With the system according to the present invention the operation of the overload protector and the adjustment of the hammer are fully independent. Thus if the device is temporarily overloaded it can be reset, either by repressurizing the cylinder or replacing the burst membrane, without the necessity of readjusting the position of the hammer. Furthermore it is possible either to change this adjustment or change the operational threshold of the overload protector independently of one another.
The above and other objects, features, and advantages of the invention will become more readily apparent from the following description, reference being made to the accompanying drawing in which:
FIG. 1 is a vertical cross-section through a forging press in accordance with this invention, and
FIG. 2 is a section taken along line II--II of FIG. 1.
As shown in FIG. 1 a forging press has a press frame 1 in which is journaled a horizontal drive shaft 5 defining and rotatable about a horizontal axis A and fixed relative to the frame 1. A motor 21 serves to rotate this shaft 5 and carries an eccentric driving body 6 of cylindrical shape and having an axis A' offset from the axis A and parallel thereto.
A sleeve 7a of generally cylindrical shape snugly surrounds the body 6 and carries a lobular driver element 7 of generally semicylindrical shape and received in a seat 9 of similar part-cylindrical shape of a force-transmission block 8.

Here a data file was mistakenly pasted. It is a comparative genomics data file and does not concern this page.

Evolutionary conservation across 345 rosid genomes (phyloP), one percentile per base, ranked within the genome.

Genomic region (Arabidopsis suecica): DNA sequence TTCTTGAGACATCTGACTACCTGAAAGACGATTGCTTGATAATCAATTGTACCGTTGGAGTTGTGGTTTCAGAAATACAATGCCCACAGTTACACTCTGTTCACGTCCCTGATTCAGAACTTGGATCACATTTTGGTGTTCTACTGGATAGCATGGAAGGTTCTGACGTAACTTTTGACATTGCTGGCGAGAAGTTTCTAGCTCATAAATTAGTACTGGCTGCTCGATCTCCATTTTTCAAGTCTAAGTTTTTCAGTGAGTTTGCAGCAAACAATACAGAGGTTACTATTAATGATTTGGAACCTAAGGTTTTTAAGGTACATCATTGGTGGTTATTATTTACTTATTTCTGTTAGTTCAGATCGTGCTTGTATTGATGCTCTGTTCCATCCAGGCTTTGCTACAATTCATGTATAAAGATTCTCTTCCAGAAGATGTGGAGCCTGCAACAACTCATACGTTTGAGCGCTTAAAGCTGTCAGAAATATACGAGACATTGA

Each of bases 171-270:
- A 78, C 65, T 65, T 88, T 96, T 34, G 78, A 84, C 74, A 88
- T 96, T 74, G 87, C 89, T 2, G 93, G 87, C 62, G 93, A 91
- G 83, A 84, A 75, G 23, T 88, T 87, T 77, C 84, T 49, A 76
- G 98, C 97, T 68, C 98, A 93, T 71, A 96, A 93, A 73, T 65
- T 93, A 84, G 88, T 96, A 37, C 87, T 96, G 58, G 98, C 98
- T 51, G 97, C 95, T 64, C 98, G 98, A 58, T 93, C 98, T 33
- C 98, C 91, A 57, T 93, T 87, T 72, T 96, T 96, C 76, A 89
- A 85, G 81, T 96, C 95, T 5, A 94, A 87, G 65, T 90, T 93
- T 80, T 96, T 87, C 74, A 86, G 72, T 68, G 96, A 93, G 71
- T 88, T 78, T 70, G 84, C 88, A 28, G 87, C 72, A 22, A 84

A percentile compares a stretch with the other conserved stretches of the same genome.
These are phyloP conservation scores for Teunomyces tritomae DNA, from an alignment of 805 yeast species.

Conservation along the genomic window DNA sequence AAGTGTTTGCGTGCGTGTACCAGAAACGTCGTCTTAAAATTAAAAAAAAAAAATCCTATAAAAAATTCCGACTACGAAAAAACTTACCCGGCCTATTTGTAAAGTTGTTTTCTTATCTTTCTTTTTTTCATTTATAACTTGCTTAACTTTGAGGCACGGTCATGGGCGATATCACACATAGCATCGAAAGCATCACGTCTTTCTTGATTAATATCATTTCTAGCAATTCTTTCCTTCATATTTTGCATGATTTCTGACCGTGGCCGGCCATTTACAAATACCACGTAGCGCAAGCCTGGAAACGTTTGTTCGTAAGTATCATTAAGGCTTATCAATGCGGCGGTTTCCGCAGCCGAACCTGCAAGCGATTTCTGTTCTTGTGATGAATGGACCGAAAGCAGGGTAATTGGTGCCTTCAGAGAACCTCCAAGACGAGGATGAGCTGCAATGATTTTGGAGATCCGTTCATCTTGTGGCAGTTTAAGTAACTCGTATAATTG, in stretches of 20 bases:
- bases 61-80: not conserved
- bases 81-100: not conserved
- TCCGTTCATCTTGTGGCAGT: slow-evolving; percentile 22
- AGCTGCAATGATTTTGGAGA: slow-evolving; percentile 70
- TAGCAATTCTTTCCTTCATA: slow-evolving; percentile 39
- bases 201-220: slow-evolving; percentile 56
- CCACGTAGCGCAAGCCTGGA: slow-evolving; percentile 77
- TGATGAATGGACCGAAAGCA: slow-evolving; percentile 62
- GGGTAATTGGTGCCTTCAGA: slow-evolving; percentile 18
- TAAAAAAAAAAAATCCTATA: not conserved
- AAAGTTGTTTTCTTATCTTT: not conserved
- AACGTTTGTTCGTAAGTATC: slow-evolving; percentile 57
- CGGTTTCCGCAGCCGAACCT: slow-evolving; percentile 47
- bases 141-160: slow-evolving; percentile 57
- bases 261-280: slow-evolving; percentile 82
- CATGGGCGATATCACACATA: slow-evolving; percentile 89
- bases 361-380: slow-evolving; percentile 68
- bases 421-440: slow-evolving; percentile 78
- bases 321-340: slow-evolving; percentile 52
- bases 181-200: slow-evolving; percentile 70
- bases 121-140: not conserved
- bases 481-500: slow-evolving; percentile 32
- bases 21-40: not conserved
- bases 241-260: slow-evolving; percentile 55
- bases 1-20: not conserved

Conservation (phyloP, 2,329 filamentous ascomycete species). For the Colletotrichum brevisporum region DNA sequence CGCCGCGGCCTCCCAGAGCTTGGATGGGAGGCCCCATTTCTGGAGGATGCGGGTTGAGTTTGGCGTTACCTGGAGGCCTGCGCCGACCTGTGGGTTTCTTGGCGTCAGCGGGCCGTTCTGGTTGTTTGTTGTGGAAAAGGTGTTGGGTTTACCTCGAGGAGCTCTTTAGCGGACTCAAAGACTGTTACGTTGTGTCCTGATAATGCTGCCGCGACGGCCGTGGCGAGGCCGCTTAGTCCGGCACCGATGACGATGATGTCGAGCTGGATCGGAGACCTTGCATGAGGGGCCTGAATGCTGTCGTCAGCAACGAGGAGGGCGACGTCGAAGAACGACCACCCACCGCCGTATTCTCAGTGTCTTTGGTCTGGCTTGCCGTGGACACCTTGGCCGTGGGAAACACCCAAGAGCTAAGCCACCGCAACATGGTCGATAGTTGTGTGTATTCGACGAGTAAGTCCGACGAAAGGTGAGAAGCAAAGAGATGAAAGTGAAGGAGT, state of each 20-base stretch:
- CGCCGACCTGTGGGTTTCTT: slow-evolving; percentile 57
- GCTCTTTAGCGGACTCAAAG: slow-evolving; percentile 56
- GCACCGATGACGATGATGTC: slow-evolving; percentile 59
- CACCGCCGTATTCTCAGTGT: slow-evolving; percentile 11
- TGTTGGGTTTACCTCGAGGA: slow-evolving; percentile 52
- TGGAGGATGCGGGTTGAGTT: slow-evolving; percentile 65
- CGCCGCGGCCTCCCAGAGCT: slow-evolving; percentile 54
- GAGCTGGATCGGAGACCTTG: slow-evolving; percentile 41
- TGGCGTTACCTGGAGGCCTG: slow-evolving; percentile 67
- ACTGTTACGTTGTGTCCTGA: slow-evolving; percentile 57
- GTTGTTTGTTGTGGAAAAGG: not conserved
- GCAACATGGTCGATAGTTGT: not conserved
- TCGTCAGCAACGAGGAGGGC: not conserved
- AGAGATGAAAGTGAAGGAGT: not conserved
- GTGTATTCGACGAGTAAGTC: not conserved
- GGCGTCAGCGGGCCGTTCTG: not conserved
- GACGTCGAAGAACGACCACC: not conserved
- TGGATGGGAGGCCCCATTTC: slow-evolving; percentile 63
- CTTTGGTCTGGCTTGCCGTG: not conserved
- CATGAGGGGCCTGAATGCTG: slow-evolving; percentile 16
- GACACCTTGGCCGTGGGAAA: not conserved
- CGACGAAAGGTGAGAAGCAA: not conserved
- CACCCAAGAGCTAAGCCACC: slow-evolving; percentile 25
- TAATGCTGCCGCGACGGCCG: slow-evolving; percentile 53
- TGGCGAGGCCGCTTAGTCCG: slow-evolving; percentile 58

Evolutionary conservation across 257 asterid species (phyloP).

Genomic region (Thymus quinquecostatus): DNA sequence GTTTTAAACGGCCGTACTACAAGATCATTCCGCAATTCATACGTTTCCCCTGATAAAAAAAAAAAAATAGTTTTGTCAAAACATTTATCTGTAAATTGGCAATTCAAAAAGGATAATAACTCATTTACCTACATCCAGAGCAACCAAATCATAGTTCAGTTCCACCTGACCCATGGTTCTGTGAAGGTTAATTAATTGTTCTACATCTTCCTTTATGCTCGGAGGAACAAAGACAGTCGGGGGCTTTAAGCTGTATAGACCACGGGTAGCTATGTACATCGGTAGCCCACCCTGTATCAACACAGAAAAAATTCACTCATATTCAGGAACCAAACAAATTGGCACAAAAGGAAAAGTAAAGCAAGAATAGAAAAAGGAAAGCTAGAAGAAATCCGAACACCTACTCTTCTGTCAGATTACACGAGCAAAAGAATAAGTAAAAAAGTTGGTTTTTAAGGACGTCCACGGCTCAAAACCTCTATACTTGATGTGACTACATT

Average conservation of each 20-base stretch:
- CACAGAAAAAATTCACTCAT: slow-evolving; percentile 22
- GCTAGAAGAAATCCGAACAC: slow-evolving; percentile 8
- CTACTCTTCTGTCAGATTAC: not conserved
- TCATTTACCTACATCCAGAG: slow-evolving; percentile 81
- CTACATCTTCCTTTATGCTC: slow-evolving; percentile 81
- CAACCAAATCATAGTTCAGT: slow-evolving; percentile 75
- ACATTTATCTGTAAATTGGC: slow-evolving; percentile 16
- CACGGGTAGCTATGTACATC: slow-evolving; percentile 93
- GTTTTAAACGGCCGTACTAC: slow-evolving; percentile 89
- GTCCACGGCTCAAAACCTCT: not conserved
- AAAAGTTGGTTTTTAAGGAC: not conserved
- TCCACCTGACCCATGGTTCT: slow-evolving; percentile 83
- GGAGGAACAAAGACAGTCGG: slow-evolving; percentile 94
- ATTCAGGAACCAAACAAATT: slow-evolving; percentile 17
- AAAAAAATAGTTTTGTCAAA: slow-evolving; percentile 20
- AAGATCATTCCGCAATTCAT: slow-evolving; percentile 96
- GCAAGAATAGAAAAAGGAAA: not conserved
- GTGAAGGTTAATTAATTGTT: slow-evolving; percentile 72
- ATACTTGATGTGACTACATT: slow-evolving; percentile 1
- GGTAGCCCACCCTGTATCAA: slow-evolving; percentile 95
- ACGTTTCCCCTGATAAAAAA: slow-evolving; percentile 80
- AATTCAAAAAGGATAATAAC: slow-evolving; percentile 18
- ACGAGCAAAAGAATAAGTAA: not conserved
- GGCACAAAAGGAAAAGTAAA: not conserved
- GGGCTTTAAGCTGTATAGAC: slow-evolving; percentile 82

A pair of cheek elements 22 have inwardly extending ends 23 received in corresponding grooves 24 formed in the side of the block 8 so that this block 8 is effectively hung from the driver 7. The grooves 24 have the same center of curvature as the lobular driver 7 so that twisting of the entire driver 7 can separate these two elements if desired, although normally the lobular driver 7 will hang down below the sleeve 7a. Allen screws 25 secure the cheeks 22 to the driver 7.
An adjustment wedge 10 has an upper surface 10' formed with an upwardly projecting T-section rib 26 fitting in a correspondingly T-shaped groove 27 in the lower surface 8' of the force-transmission block 8. Both of the surfaces 10' and 8' are inclined at an angle of between 10° and 15°, here 12°, to a vertical plane P including the axis A.
The wedge 10 has a lower surface 10" perpendicular to the plane P and riding on an upper surface 28' as a planar bearing member 28 fitted in the upper side of a concavity 29' in a hammer 3. This concavity 29' snugly receives and allows vertical reciprocation of the force-transmitting member and is wider perpendicular to the plane P than the wedge 10 so that this wedge 10 may reciprocate perpendicular to this vertical plane P. Secured to both sides of the wedge 10 are rails or guide stips 29 secured in place by means of Allen screws 30 and slidable in horizontal cutouts or grooves 31 formed in the sides of the hammer 3. Thus the wedge 10 hangs via the rib 26 and groove 27 from the force-transmission block 8 whereas the hammer 3 hangs by these ridge-forming elements 29 from the wedge 10.